Hours after President-elect Donald Trump announced his rival-turned-supporter Dr. Ben Carson would become the next secretary of the Department of Housing and Urban Development, Mayor Bill de Blasio offered to lead the retired Republican neurosurgeon on a tour through the New York City Housing Authority‘s beleaguered buildings and through other subsidized developments across the five boroughs.
The liberal Democratic mayor, himself a veteran of the Clinton administration’s HUD office, had only kind words for Carson—a man who just weeks ago admitted he lacked the background to run a federal agency. De Blasio acknowledged this deficit of official experience, but pointed to Carson’s childhood roots in Detroit, to his impressive medical career and his history of philanthropy.
“Of all the members of the Trump team, this will be the person I will arguably work with the most, so I’m going to have an open hand here,” de Blasio said. “I’m going to hope for the best. Dr. Carson is a very accomplished individual. He clearly understands a lot about life in an urban environment, and it’s a personal passion of his to do something to improve people’s lives. He’s devoted his life to that through his medical work obviously as well as his charitable work.”
The badly strapped housing authority depends on HUD for nearly 40 percent of its overall funding and for the entirety of its massive Section 8 program, which puts up 89,000 families in private apartments across the city. It runs annual deficits in the hundreds of millions of dollars each year, despite a series of measures under the de Blasio administration to restore fiscal stability.
The mayor has also aspired to receive greater federal funding for privately run low-cost housing developments, the same kind that Trump’s father made his fortune building and operating. De Blasio described his efforts with the U.S. Conference of Mayors to establish “a real rapport” with Trump to influence his as-yet unformed urban policy.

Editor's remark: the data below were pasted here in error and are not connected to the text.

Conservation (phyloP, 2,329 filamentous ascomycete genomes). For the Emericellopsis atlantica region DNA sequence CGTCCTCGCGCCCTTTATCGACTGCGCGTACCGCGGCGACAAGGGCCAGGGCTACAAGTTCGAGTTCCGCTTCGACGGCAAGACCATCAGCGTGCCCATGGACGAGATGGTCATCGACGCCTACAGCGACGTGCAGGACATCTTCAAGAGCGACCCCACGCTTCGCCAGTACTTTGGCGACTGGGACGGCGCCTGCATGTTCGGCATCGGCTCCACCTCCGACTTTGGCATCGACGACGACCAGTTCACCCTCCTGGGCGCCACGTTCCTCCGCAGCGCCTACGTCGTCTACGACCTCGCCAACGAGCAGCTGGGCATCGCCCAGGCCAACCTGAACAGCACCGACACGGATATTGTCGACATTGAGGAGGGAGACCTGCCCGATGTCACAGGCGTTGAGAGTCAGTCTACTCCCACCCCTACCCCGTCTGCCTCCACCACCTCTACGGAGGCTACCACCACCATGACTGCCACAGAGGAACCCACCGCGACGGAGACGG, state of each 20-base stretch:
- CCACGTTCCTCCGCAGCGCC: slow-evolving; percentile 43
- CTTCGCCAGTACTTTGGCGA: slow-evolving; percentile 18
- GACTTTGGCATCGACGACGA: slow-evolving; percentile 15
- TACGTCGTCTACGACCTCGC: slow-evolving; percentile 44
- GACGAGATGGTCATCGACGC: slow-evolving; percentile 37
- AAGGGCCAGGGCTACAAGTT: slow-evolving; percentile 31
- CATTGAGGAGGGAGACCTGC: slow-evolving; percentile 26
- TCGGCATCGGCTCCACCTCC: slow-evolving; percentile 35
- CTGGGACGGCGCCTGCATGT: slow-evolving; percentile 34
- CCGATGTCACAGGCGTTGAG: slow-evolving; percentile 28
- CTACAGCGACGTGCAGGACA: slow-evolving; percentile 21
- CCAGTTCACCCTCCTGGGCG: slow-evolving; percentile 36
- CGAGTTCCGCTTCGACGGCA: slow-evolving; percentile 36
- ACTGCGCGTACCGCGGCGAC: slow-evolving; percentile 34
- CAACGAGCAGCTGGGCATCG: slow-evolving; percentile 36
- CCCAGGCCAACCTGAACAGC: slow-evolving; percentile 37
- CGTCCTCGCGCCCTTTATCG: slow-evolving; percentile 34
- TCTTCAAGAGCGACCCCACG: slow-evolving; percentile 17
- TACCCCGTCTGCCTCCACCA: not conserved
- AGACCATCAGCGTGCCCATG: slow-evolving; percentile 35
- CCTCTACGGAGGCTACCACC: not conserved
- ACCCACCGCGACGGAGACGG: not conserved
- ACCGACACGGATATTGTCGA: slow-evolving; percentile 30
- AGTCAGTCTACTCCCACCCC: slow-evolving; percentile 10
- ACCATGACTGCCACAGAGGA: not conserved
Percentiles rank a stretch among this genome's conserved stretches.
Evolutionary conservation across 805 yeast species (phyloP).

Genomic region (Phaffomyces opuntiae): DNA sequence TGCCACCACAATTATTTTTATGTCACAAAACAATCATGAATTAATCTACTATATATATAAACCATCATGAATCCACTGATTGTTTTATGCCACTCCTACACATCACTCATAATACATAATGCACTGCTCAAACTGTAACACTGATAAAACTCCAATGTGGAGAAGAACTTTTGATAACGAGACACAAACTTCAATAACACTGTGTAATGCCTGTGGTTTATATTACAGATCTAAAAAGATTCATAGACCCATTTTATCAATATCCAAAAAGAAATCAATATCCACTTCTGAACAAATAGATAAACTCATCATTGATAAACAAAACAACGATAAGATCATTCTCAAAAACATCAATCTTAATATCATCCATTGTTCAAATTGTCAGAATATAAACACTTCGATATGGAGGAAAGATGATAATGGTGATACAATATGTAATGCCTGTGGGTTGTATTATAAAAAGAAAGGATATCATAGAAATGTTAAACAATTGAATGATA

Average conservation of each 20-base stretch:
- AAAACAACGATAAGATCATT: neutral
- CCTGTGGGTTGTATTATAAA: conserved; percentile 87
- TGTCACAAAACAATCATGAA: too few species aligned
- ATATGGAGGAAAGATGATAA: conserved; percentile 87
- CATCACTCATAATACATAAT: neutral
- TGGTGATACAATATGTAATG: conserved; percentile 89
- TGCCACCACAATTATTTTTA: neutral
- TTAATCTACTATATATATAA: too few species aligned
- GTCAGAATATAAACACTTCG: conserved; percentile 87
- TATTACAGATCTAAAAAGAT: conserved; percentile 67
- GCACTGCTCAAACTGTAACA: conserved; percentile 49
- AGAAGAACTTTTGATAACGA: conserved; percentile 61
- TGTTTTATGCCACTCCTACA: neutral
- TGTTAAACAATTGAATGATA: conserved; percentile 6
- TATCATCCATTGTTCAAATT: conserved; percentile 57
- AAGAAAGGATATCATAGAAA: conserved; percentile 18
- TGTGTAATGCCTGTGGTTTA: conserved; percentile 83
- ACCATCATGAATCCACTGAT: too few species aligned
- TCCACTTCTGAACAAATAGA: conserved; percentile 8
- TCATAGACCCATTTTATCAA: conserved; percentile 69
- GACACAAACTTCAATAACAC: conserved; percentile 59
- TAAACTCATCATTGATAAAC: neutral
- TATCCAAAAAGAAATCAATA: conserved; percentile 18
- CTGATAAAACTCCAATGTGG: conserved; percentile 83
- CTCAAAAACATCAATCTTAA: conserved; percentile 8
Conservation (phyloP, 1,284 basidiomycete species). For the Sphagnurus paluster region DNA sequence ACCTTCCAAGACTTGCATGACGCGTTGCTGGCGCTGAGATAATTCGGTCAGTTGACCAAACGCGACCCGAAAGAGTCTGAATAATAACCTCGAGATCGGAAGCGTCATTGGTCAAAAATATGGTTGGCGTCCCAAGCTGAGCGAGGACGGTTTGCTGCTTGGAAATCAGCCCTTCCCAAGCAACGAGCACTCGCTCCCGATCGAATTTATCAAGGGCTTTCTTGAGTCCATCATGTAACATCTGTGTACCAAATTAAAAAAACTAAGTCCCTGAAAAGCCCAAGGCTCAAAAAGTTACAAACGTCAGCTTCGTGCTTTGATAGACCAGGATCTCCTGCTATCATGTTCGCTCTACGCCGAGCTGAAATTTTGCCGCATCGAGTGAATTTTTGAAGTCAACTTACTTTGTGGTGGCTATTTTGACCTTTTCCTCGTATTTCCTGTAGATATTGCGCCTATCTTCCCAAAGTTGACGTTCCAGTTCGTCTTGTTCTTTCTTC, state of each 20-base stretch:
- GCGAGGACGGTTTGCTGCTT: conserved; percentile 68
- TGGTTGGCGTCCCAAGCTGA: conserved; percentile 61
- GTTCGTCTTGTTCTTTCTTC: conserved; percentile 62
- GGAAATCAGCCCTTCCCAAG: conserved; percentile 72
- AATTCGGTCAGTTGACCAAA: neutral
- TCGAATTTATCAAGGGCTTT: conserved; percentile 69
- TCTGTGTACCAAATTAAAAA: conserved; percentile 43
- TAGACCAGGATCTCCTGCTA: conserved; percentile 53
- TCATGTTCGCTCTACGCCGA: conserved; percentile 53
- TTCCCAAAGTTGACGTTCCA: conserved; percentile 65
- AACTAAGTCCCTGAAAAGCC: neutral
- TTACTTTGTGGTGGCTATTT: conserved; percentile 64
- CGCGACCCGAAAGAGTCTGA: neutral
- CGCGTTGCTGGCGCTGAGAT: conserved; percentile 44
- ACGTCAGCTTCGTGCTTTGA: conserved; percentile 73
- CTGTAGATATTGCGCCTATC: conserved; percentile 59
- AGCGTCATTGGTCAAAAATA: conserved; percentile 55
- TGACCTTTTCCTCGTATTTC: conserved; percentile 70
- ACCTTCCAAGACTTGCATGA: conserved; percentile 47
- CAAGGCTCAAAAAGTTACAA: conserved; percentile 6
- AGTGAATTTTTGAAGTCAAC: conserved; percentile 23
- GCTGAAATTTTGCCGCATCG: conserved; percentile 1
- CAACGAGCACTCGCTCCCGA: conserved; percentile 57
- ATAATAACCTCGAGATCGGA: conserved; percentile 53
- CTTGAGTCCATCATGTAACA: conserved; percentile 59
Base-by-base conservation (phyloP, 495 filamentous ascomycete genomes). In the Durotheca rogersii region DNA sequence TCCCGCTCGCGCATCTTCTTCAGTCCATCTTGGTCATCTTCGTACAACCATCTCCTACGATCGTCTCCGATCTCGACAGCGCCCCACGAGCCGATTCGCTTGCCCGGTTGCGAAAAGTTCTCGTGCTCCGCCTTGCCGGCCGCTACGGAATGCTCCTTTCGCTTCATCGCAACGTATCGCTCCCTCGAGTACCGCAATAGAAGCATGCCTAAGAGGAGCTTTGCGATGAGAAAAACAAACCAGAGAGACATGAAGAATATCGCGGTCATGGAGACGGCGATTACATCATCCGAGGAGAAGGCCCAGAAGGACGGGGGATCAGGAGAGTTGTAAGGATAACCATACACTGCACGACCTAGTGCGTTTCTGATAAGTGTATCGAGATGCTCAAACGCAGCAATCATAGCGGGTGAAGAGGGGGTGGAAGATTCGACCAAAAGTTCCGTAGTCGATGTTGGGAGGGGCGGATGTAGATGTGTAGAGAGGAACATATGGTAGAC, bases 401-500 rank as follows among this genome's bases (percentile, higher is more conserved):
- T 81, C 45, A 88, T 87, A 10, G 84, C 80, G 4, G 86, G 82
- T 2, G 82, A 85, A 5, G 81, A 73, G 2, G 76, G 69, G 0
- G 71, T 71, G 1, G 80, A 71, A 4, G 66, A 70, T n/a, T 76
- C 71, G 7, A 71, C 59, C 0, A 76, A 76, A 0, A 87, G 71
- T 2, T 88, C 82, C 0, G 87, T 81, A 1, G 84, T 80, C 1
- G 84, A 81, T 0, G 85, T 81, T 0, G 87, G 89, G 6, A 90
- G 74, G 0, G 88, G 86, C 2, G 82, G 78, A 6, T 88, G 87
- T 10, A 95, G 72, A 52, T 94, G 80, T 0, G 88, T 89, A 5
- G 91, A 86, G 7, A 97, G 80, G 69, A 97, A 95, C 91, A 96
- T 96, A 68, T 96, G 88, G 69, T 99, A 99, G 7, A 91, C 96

He also urged Carson to visit New York City and see the people and places benefiting from HUD outlays.
“I will welcome him here. I’ll take him on a tour of our public housing and show him how important our affordable housing programs are. And I hope we can work well together,” he said. “I’m certainly going to work hard to expose him to the needs of New York City and the reality of New York City. I think one thing that’s true, because he doesn’t have a formal background in housing issues, it will be important for him to see what the reality is for our people.”
Shola Olatoye, the mayor’s NYCHA chairwoman, echoed his sentiments in a statement sent to the press.
“We hope to partner with the incoming HUD Secretary to ensure New York City’s public housing is not only protected, but strengthened for the next generation,” she said, noting her authority is the largest in the nation. “Our residents deserve the same quality of life and opportunity as all Americans, which means keeping the promise to fund public housing and Section 8 while also creating safer, cleaner, and more connected communities.”
Disclosure: Donald Trump is the father-in-law of Jared Kushner, the publisher of Observer Media.